When Ferrara meets Pasolini
- VENICE 2014: The New York director reconstructs the last days of the great Italian poet and filmmaker
There was timid applause after the press and industry screening of Pasolini [+see also:
interview: Abel Ferrara
film profile] by Abel Ferrara, in competition at the Venice Film Festival. Fresh from the controversy he stirred up at Cannes with his inconsistent Welcome to New York [+see also:
film profile], the cult director has now turned his focus on the last days in the life of the great Friulian poet, author and filmmaker, up until his murder on the night of the 1-2 November 1975.
Filling the shoes of Pier Paolo Pasolini is Willem Dafoe, who has already worked with the director in New Rose Hotel, Go Go Tales and 4:44 Last Day on Earth [+see also:
film profile]. Joining the US actor are Ninetto Davoli, Riccardo Scamarcio in the role of a young Ninetto Davoli, Valerio Mastandrea playing the cousin and biographer Nico Naldini, Maria de Medeiros as Laura Betti, Giada Colagrande as the poet’s cousin, Graziella Chiarcossi, and Adriana Asti as Pasolini’s mother, who affectionately used to call her son “Pieruti”.
The film, a Franco-Belgian-Italian co-production, opens with images from Salò, or the 120 Days of Sodom, which Pasolini was editing at the time. In response to a question posed by the French television journalist who is interviewing him, Pasolini says that sex is political, outraging people is a right and being outraged is a delight. He writes a letter to his friend Alberto Moravia describing the epic book that he has been working on for years, Petrolio, as a comprehensive work covering all his experiences and memories, in a fresco of today’s crumbling society and of the “influential powers that be” that direct it from behind the scenes. The mood during those years was marked by a red-hot tension, with political murder after political murder. Pasolini suggests an interview title to the journalist, Furio Colombo: “We are all in danger”, denouncing consumerism as the new ideology of those in power, which has brought Italian people’s customs into alignment with each other, making the fundamental genuineness of the rural and working-class world disappear.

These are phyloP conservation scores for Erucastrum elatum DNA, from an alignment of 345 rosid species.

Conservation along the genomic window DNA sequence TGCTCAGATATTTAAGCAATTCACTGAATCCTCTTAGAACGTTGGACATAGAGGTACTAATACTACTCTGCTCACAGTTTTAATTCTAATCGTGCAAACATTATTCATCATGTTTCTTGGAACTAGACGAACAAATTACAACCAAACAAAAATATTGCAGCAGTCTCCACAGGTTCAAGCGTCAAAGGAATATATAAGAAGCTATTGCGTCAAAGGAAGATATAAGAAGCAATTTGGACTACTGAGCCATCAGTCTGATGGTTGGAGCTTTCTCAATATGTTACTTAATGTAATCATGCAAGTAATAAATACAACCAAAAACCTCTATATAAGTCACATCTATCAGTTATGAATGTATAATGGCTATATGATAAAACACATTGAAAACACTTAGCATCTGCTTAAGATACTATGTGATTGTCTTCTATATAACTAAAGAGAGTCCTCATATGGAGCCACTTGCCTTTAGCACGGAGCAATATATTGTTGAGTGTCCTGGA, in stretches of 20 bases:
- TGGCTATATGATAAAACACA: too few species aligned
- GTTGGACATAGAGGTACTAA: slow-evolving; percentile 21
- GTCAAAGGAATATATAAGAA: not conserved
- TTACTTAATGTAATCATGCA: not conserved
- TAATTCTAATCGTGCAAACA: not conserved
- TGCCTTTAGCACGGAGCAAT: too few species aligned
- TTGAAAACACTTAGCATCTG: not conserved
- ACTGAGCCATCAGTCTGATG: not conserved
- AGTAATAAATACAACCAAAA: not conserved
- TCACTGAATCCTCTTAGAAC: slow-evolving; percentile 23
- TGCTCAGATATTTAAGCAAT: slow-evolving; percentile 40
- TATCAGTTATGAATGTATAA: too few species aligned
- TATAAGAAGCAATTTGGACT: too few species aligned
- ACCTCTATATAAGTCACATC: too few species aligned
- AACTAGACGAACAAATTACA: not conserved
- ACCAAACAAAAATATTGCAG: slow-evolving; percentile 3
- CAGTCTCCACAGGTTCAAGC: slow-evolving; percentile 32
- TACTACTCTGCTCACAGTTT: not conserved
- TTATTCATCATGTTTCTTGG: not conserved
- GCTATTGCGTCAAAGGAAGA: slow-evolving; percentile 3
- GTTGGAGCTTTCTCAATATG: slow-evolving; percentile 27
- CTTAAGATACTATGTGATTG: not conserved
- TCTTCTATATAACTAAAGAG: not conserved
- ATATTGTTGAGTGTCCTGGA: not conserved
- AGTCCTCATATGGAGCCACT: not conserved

At the same time, Pasolini is preparing his next film, Porno-Teo-Kolossal, a fable written by Totò, which was supposed to star Eduardo De Filippo. It is around this project that screenwriter Maurizio Braucci and Abel Ferrara build up the very core of the film, revealing to us the dreamlike and visionary story that Pasolini was working on. Brimming with arrogance, they film a kind of Pasolini-esque film within this Ferrara-like one. The ending, which takes place during that hellish night at the Ostia seaplane base, where the poet had ensconced himself with the young Pino Pelosi, is cautious and respectful of an event that has never been properly explained. Pasolini was beaten to death and crushed by his own Alfa Romeo, and many people believe it was an ambush set up by the enemies of an overly troublesome intellectual.
The dubbed version of Pasolini will reach Italian screens on 25 September, courtesy of Europictures.
(Translated from Italian)
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